InoReader Plugin

Thinking of perhaps creating a plugin to grab annotations from InoReader using their API. Right now its possible to get a JSON object using something like the following request: app ID&AppKey=redacted App Key

This would first grab the stream of all of your annotations, 1000 per request, requesting annotation details (hence the annotations=1 part), as a JSON object, and then according to Developer Portal: Authentication & API Methods | Inoreader - Stream contents, we would be able to use the Continuation field to add a “c” parameter that would be able to continue the request and grab the next 1000 items and so on and so forth until no “continuation” field is returned.

Whilst the basic premise here is that one could dump their InoReader annotations into Obsidian (since there is no way to export annotations right now as a button or similar within InoReader that I am aware of), the reality is we could get more creative than this and use different Stream IDs, as noted at Developer Portal: Authentication & API Methods | Inoreader - Stream IDs, to get annotations only for specific tags, only for read articles, or other specific criteria (with some limitations).

The main problem likely will be trying to do this properly with OAuth2 from what I can see since I haven’t worked with that before, but assuming that all works then the next part would mostly just be parsing the JSON output correctly to ensure we are grabbing all the entries and then saving the annotations appropriately. JSON doesn’t look to be too complicated so I imagine this wouldn’t take a long time to figure out.

Would be curious to know if this would assist anyone; I couldn’t find anything similar for InoReader when I was searching around so thought I’d post this here to gauge interest and see if people are working on anything similar.


Hi @tekwizz123, I just get here from a Google Search looking to see if there is any existing integration already. I’m Inoreader Pro user and would definitely welcome any integration with Obsidian :slight_smile:


+1 for me.
Any solution that integrates my findings in inoreader to obsidian is appreciated. By annotations, star or tag.


I have a workaround to get the starred articles from Inoreader to Obsidian. Maybe you can adopt it for annotations.
Steps needed:

  • Create an rss feed from your starred articles in inoreader:


  • Install obsidian-rss Community plugin
  • Subscribe to this feed in obsidian-rss plugin

Alright I think I’ve found a way to do this. API is a little confusing but this is what will need to be done.

  1. User needs to register their own application at Preferences->API Access->New Application. This will look like the following:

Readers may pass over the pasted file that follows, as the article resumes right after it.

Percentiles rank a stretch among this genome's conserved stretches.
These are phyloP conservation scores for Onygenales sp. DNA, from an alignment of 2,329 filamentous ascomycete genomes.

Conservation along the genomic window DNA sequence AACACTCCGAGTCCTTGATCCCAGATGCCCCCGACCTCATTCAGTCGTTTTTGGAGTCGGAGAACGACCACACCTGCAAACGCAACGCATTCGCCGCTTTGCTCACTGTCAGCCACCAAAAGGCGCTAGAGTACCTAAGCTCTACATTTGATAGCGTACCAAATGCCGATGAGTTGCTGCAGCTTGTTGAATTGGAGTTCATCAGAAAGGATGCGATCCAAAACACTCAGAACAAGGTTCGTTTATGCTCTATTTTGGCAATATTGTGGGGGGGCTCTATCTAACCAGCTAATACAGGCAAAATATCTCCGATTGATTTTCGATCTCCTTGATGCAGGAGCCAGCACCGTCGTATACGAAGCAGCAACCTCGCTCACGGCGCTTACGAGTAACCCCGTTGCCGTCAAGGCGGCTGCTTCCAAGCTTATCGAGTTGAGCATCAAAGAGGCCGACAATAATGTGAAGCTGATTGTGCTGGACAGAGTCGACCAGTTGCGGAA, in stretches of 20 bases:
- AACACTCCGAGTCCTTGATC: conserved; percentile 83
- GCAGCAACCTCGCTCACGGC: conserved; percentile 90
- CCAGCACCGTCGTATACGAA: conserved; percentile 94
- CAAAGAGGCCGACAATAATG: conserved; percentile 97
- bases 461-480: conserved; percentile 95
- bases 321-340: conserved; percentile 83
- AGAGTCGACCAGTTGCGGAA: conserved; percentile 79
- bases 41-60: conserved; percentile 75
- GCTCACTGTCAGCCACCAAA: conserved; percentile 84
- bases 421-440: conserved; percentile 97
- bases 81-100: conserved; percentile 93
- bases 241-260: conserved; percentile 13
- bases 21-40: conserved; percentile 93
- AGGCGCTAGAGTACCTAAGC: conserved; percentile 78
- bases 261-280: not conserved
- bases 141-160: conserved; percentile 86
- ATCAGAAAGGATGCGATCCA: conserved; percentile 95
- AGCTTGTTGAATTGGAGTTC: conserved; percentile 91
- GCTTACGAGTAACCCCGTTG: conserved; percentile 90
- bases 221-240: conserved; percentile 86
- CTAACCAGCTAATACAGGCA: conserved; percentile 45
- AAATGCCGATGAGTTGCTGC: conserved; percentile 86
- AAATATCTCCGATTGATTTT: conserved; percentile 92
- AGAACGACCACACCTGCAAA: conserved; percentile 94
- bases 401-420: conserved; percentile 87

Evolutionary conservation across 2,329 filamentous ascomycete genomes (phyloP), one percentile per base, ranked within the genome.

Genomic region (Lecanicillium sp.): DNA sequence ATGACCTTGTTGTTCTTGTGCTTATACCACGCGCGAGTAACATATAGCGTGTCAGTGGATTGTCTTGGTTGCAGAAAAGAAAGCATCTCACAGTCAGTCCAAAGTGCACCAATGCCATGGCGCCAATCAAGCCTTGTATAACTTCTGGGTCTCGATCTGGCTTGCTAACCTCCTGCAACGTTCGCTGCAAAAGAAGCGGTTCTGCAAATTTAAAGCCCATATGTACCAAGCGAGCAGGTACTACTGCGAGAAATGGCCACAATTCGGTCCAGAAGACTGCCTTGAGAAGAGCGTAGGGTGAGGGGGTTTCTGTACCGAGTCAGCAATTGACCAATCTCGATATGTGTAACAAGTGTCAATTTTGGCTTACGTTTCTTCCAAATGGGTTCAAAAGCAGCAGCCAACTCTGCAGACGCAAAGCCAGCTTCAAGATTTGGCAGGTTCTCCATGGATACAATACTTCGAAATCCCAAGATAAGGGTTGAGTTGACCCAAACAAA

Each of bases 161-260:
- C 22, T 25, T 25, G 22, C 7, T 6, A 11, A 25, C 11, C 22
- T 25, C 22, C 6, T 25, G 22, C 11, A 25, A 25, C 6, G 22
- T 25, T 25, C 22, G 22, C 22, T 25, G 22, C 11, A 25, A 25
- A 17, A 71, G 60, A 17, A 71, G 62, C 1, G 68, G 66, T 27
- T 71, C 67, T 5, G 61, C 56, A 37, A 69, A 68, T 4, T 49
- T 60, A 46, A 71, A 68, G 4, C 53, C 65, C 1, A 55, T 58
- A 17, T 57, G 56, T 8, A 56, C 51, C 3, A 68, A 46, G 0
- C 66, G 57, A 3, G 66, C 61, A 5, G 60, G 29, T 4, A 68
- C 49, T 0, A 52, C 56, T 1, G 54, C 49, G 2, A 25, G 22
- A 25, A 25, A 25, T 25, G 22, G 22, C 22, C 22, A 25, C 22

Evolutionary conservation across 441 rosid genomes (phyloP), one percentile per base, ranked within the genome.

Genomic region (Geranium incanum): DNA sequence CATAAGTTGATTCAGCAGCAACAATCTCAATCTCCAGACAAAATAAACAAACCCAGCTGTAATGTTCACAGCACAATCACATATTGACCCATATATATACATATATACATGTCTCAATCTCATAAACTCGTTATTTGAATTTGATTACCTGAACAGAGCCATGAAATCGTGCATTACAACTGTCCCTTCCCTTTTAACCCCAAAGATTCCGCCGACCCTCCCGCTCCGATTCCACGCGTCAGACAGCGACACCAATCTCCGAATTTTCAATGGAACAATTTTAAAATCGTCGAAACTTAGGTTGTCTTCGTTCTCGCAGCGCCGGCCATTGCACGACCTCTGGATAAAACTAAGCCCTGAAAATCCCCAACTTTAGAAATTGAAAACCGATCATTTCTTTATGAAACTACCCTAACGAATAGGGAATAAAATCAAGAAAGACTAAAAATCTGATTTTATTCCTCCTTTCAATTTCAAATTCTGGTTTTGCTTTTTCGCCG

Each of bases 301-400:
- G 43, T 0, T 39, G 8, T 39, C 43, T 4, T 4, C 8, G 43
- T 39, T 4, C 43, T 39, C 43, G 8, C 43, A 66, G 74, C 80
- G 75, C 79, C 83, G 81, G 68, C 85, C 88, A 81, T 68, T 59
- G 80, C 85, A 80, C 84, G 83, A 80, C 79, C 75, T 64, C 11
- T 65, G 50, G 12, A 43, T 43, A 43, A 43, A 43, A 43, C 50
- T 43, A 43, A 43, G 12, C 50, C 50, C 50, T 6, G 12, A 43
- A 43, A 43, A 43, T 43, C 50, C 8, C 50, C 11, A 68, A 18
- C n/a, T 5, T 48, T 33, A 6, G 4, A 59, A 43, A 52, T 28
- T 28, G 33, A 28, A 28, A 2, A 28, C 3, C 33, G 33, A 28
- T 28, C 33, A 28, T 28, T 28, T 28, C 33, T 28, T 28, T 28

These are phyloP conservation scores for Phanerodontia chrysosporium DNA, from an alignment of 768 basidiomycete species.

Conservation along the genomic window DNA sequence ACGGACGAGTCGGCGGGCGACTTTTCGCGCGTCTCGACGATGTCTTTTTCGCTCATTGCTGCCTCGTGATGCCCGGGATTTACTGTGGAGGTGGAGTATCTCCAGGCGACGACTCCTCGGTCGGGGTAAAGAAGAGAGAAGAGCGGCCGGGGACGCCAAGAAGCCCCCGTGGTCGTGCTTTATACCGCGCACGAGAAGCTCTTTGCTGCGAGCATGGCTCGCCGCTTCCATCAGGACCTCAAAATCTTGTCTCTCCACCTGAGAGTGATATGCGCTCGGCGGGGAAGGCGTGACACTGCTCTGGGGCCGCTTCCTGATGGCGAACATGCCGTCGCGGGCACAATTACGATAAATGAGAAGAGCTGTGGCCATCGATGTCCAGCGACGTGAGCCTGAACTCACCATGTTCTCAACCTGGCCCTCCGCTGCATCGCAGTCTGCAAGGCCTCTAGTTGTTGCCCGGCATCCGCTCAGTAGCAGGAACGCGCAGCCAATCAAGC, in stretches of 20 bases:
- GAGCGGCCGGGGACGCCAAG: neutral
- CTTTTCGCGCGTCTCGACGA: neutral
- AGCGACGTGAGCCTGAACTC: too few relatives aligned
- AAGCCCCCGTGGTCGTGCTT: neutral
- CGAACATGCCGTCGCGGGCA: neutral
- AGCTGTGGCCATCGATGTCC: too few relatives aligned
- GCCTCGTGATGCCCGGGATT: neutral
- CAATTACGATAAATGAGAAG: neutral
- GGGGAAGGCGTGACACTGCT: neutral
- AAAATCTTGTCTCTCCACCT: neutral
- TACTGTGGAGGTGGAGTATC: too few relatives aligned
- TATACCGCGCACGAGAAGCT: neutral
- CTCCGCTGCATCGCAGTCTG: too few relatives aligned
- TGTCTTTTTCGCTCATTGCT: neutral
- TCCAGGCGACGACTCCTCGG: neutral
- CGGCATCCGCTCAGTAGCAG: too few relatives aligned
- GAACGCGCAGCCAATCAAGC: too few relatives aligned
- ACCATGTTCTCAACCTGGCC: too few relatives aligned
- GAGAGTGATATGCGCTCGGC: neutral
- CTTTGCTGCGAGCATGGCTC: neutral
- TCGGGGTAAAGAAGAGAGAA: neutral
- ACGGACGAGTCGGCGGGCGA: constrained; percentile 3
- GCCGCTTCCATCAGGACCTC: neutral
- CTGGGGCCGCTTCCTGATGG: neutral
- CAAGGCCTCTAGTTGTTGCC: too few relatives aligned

Here I just put the name to be Obsidian and set the platform to be Web. I don’t think this really matters but shrug.

Hit Enter and you should get a new app with its usage statistics, the App ID, the App key (aka app secret, don’t share this), and the platform.

The downside at this point is that it seems like you can only create one application on a Pro account. Free accounts cannot create apps or otherwise use the API in any way. Anything more than one app requires an enterprise account.

The good news is that the API limits per app are 1000 requests a day for the Tier 1 API, which is what we will be using a lot of, and 100 requests a day for the Tier 2 API.

  1. Once we have this info we can then craft a GET request like so:*redacted*&AppKey=*redacted*&annotations=1&n=1000

This will get us a list of all articles using the user/-/state/ stream, which contains a list of all annotated articles, will get the annotations itself with the annotations=1 or annotations=True setting, and get the max number of them per query, aka 1000.

  1. Check to see if the JSON response contains a “continuation” field. If so we grab this value and then send the same request but with this appended to the end so it will look like*redacted*&AppKey=*redacted*&annotations=1&n=1000&c=aOfeKJL2Fr_9 if “continuation” field had a value of “aOfeKJL2Fr_9”

  2. From here we can probably use some JSON parser to get all of the “annotations” fields and then get the “text” field to get the highlighted text, and the “note” field to get the contents of the note. An important note here is that notes can exist without highlights, and highlights can exist without notes. So these fields are independent of one another and can one can exist without the other.


  • This is likely not the best way to authenticate as anyone monitoring traffic will see the secrets in the URL which is not protected data. I’m just showing this here as a proof of concept. We could likely work on the idea of using this to demonstrate the concept and then rework the authentication code to actually use proper OAuth2.0 authentication, but I’m not familiar with OAuth 2.0 or much of JavaScript (I’m mostly a Ruby programmer by trade) that may add some overhead if we start off from there. I do think its an important task to do though.
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@limex Thanks for sharing that stream link in your image though that was the piece of info I needed to get things to click on how to implement this :slight_smile:

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